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On 8/5/2020 at 9:38 AM, DBMormon said:

This should be interesting!

For you.  How many times do we need to go over the same category error?

The problem with the whole argument is summarized in those two words.

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On 8/5/2020 at 12:31 PM, OGHoosier said:

I'm going to channel Bro. Christensen now, if I can.

You can and should at all times and all places.  ;)

 

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On 8/6/2020 at 6:46 AM, stemelbow said:

I'd compare it to a biologist pointing out the weakness in the Bible's explanation of creation.  It simply didn't happen that way and so a biologist pointing out that it simply could not have, sure, is conclusive. 

Good analogy, but the biologist would not be seeing it as a spiritual lesson instead of science.  THAT is the category error.  

The author's intentions become irrelevant- what is important is the value we can gain from the story.   On the other hand, as has been pointed out, even the Genesis story can be seen as primitive but biologically "accurate" in that plants come before animals even in evolutionary theory.

And spiritually, we are all Adam and Eve and all of us have a fall from innocence at some point in our lives. 

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On 8/6/2020 at 7:41 AM, OGHoosier said:

I'd give you rep points if I could, but I can't, so this will have to do. 

You can now!  :)

 

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On 8/6/2020 at 7:58 AM, Calm said:

This would appear to conflict with this:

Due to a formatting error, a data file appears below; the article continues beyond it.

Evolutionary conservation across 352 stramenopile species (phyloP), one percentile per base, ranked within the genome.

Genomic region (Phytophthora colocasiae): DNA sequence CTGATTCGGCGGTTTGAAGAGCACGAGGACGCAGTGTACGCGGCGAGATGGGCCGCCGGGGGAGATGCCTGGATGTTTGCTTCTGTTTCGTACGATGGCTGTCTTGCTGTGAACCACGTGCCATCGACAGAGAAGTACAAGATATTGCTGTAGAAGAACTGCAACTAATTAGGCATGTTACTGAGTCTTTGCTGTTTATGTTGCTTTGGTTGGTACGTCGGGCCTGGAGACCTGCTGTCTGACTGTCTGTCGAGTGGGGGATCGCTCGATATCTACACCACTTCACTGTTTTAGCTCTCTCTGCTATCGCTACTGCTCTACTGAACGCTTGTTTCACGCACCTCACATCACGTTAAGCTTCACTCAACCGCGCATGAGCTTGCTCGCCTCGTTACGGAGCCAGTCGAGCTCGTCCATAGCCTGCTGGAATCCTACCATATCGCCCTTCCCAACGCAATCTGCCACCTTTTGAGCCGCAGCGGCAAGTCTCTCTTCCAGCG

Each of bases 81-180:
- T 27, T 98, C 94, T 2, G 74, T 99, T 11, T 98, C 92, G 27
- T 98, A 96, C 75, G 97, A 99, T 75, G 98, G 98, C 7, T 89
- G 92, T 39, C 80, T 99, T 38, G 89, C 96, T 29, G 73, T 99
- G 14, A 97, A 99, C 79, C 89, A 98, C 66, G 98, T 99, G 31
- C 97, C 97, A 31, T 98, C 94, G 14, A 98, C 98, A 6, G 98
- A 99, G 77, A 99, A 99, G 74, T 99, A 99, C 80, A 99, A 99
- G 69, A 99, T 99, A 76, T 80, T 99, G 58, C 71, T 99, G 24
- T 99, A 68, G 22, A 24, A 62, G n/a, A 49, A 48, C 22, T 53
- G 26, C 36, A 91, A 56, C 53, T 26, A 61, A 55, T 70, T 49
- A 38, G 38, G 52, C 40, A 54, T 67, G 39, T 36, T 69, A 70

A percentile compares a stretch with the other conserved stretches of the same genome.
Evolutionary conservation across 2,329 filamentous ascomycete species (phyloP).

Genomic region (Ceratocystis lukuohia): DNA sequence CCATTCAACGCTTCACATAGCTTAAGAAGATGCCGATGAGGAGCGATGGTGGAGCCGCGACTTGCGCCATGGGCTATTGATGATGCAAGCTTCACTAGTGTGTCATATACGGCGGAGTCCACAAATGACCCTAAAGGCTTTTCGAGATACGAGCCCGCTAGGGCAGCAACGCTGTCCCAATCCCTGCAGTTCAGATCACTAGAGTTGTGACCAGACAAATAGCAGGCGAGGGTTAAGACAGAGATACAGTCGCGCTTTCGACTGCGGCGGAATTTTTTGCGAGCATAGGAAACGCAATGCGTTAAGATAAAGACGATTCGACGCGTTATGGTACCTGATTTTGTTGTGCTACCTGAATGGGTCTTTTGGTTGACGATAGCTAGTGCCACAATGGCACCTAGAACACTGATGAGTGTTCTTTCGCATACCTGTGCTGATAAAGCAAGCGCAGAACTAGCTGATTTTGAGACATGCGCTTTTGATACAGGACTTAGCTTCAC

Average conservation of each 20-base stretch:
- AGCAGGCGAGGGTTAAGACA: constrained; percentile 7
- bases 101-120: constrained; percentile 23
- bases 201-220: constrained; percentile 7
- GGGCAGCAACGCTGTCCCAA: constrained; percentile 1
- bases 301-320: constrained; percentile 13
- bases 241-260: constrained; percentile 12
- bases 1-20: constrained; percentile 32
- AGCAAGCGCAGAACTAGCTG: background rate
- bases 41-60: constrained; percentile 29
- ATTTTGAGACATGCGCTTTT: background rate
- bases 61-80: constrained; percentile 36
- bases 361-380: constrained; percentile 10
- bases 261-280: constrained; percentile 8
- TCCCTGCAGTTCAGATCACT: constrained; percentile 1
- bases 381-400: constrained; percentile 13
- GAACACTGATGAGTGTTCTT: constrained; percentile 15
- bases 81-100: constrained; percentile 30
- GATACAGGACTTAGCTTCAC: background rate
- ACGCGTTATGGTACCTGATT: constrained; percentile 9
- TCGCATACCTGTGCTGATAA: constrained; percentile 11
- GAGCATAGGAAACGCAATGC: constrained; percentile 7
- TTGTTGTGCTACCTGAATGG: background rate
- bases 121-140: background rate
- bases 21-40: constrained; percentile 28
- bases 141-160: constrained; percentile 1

I do not necessarily agree with either statement but there is  no conflict that I see, unless one concludes that "Egyptology" consists strictly of translating hieroglyphics which is not the case.  It is much more than that.

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On 8/6/2020 at 6:16 PM, OGHoosier said:

Are you precisely sure that's how they'd frame it?

Also known as scholastic humility. 

:rofl:

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On 8/7/2020 at 2:00 PM, webbles said:

That is probably a picture of the god "Min" (https://en.wikipedia.org/wiki/Min_(god)).  He is normally shown that way with the erect phallus.

Also, the phallus was probably removed accidentally instead of intentionally.  It is in the original printing plate (see https://www.josephsmithpapers.org/paper-summary/facsimile-printing-plates-circa-23-february-16-may-1842/2) and was in many of the earlier editions.  According to http://www.boap.org/LDS/BOAP/SecondEd/Draft-copy/AppendixVI-JS-Commentary-on-BOA.pdf, in the 1920's, they made a new printing plate and didn't do a very good job with facsimile 2.

Yet if one takes that as I think Joseph naively took it, that is a right arm, missing the hand,  making a gesture which can be seen in the temple today, with the left "hand" showing the symbolic "translation" of both the compass and square. 

I am never sure why that is not obvious. 

To me this is THE clear evidence for the whole catalyst theory- in fact- I personally came up with my own "catalyst theory" when I first joined the church and saw the facsimile the first time before I had ever seen the catalyst theory mentioned in apologetic circles.   And that left arm raised and the left "hand" illustrates the exact meaning of what that left arm and right hand "say" symbolically, in the temple, or at least that is how I see it.